The Shocking Secret Behind China’s Economy
By Sasha Cekerevac for Investment Contrarians |
Last week the Chinese stock market, represented by the Shanghai Composite Index, jumped a massive 4.3% in one day on heavy volume, as investor sentiment soared on the belief that the Chinese economy is beginning to recover. (Source: “China Stocks Jump Most Since 2009 on Support Speculation,” Bloomberg, December 14, 2012.)
There were also indications that the government is going to allow more institutions to purchase equities outright. This followed a better-than-expected Purchasing Managers’ Index (PMI), developed by Markit Group Limited, of 50.9, compared to November’s reading of 50.5. (Source: “China Stocks Jump Most Since 2009 on Support Speculation,” Bloomberg, December 14, 2012.)
Investor sentiment is trying hard to pick up signs that perhaps the Chinese economy is entering a recovery stage. While it is possible that the Chinese stock market has become oversold, there are still large structural issues for the Chinese economy to address.
I think one of the most serious problems for the Chinese economy that perhaps investor sentiment is not fully realizing is the shocking extent of debt levels within that nation.
According to estimates by a Chinese economic consultancy GK Dragonomics, corporate debt in China has risen from 108% of the entire economy in 2011 to 122% in 2012. (Source: “Corporate China’s Black Hole of Debt,” Bloomberg BusinessWeek, November 19, 2012, last accessed December 15, 2012.)
The problem is greater than just a few companies within the Chinese economy having large debt. GK Dragonomics calculates that when combining public, household, and corporate debt, the total amount is approximately 206% of gross domestic product (GDP). (Source: “Corporate China’s Black Hole of Debt,” Bloomberg BusinessWeek, November 19, 2012, last accessed December 15, 2012.)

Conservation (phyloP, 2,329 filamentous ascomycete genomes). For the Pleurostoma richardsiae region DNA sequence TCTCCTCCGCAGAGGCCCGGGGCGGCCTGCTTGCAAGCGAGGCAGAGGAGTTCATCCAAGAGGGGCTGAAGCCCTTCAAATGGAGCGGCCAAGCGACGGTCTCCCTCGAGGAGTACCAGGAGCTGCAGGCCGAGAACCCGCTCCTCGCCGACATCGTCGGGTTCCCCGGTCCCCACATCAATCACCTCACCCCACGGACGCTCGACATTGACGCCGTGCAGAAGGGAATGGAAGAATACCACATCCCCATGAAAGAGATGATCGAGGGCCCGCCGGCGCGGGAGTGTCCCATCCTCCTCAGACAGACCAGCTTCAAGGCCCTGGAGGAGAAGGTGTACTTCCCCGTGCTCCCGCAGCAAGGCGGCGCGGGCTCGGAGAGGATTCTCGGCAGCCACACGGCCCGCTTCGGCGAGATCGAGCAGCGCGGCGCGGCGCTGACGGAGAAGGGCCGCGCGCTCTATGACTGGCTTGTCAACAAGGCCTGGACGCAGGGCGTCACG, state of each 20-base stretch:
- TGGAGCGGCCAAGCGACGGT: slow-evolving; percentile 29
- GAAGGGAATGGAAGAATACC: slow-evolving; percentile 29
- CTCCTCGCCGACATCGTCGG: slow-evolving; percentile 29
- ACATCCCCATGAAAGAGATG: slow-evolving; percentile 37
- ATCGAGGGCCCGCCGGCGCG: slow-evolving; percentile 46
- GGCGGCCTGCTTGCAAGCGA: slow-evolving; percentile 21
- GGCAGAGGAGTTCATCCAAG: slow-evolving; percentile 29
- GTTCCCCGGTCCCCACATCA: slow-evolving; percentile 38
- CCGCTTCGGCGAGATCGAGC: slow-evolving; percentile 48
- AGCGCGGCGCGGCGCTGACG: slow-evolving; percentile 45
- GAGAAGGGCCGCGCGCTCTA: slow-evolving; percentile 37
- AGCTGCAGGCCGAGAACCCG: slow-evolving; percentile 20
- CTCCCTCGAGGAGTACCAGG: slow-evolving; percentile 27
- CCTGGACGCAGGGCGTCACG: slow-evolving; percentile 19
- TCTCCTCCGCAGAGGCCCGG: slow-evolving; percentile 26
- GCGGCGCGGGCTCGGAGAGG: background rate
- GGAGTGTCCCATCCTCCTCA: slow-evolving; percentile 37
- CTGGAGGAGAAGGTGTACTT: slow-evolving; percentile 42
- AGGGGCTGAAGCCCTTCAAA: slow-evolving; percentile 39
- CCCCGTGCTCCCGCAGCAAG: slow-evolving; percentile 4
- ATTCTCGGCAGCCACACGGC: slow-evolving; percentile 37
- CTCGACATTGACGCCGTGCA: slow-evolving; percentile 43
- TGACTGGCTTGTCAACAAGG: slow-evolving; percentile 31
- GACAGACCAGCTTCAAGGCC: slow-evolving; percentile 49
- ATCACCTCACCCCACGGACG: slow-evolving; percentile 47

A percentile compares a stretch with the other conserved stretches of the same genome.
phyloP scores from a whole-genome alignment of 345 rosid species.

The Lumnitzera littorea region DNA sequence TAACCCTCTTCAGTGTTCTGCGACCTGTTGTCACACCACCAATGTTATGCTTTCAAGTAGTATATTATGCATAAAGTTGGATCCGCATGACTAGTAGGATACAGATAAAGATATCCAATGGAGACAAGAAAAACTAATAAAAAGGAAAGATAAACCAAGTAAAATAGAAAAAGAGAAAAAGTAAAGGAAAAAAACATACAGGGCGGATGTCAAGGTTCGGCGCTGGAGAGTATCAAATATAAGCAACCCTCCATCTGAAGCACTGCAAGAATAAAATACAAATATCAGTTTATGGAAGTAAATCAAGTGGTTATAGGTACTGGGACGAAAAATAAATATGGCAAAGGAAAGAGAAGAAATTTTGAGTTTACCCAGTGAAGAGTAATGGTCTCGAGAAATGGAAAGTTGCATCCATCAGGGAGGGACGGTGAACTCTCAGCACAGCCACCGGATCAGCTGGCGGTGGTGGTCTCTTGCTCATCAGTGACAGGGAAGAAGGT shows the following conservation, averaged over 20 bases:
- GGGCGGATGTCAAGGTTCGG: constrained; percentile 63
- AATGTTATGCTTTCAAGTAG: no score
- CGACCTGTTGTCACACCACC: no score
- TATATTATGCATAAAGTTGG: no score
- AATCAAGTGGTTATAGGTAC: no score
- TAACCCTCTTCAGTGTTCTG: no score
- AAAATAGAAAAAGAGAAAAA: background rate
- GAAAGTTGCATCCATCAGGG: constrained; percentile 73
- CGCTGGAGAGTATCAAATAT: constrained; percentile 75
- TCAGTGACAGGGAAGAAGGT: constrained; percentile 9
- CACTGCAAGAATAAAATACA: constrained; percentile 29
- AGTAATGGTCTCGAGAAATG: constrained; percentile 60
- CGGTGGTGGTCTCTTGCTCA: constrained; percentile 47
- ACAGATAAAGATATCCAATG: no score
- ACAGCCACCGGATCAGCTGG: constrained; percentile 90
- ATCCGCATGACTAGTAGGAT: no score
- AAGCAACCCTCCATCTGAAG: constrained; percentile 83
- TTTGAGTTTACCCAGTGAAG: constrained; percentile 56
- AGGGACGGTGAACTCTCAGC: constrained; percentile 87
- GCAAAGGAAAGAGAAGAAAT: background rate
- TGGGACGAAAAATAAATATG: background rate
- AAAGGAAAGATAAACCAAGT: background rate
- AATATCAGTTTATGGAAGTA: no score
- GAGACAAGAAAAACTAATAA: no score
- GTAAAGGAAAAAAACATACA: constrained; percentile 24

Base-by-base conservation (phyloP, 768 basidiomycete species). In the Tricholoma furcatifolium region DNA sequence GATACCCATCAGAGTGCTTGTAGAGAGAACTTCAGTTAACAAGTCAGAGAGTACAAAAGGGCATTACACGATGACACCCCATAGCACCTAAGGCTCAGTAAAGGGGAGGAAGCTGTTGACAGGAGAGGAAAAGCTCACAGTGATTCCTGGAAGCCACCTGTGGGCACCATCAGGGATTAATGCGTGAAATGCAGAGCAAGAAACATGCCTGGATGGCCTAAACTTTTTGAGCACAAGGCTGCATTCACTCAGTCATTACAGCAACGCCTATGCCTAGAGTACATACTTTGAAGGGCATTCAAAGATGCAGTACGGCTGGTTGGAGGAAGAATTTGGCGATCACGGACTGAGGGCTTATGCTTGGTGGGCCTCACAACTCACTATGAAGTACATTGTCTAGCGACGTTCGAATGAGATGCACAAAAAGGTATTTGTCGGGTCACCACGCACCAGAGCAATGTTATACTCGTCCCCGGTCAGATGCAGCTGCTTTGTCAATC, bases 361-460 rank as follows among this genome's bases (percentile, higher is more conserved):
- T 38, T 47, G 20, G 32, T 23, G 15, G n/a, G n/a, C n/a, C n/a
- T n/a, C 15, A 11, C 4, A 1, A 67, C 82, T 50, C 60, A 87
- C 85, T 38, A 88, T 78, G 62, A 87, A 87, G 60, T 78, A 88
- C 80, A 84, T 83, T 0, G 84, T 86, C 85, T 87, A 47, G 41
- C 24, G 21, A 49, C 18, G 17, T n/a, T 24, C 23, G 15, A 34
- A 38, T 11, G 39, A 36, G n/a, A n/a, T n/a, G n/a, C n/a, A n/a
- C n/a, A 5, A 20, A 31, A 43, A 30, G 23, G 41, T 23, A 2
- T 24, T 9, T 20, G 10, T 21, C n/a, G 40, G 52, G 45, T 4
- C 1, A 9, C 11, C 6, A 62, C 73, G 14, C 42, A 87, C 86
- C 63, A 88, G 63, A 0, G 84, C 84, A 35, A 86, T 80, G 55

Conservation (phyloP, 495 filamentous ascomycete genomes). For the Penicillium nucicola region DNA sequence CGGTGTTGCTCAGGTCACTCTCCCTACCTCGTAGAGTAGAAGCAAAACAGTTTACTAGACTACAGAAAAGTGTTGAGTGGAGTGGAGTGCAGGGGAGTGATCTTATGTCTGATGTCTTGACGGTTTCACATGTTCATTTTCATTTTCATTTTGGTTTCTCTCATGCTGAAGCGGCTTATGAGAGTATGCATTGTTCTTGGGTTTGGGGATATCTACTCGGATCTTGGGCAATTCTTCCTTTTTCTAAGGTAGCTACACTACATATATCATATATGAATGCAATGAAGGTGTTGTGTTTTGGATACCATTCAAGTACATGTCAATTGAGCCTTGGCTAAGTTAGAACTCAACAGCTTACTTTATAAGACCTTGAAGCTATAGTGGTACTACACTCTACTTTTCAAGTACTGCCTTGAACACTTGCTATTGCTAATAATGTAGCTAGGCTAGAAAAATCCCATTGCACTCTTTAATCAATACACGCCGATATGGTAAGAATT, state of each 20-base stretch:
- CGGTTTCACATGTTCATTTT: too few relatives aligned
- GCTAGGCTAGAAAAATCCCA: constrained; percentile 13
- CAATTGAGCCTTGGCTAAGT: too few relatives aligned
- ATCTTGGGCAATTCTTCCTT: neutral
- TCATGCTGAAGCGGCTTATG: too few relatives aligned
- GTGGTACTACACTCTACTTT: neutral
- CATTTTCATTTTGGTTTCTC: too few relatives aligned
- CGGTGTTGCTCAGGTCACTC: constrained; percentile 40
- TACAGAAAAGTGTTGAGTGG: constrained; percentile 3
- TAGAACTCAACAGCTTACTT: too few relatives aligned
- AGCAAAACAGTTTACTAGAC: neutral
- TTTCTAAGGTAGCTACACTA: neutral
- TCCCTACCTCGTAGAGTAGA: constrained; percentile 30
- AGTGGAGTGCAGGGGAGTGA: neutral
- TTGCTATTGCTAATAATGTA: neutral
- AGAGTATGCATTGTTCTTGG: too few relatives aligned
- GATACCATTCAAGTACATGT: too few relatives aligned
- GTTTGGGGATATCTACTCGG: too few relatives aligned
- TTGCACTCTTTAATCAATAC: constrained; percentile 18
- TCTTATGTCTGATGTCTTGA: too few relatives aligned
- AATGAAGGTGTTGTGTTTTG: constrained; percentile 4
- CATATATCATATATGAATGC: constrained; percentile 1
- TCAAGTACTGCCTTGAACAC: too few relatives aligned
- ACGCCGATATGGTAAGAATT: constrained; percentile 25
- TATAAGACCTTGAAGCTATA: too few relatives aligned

That is a surprisingly high level of debt. Not only is the percentage level exceedingly large, but the Chinese economy is extremely intertwined with state-owned firms. Because the goal of China’s leaders for the Chinese economy is political stability rather than logical business-making decisions, there are plenty of situations in which overcapacity is becoming a problem.
As an example, steelmaking is currently in a state of overcapacity by approximately 200 million tons. But because the government does not want to close these businesses or fire the people, as that would create political instability, the economy becomes more fragile, built upon a house of cards.
This is becoming evident with the level of inability by companies to pay their bills. At the end of September 30, 2012, Chinese industrial firms had total accounts receivable of US$1.3 trillion, for goods already delivered. This is an increase of almost 17% from last year, a staggering number.
It appears as though to sell a product in the Chinese economy, a business must lend credit, and then hope to get paid at some point. With the massive rising of outstanding bills, this means that fewer businesses in the Chinese economy have the cash to pay for their goods.
While the U.S. government is having difficulty balancing its books, U.S. corporations, on the other hand, are in exceedingly strong shape. In comparison, firms within the Chinese economy are extremely fragile and are heavily reliant on the government for complete support.
Investor sentiment should be aware of how dangerous this type of situation can be for the Chinese economy. No nation can run its country in such a manner forever. While the Chinese economy might rebound over the short term, unless growth picks up worldwide to a level that’s substantial enough to absorb some of this overcapacity, we will see more firms in trouble in China, unable to pay their bills, creating instability.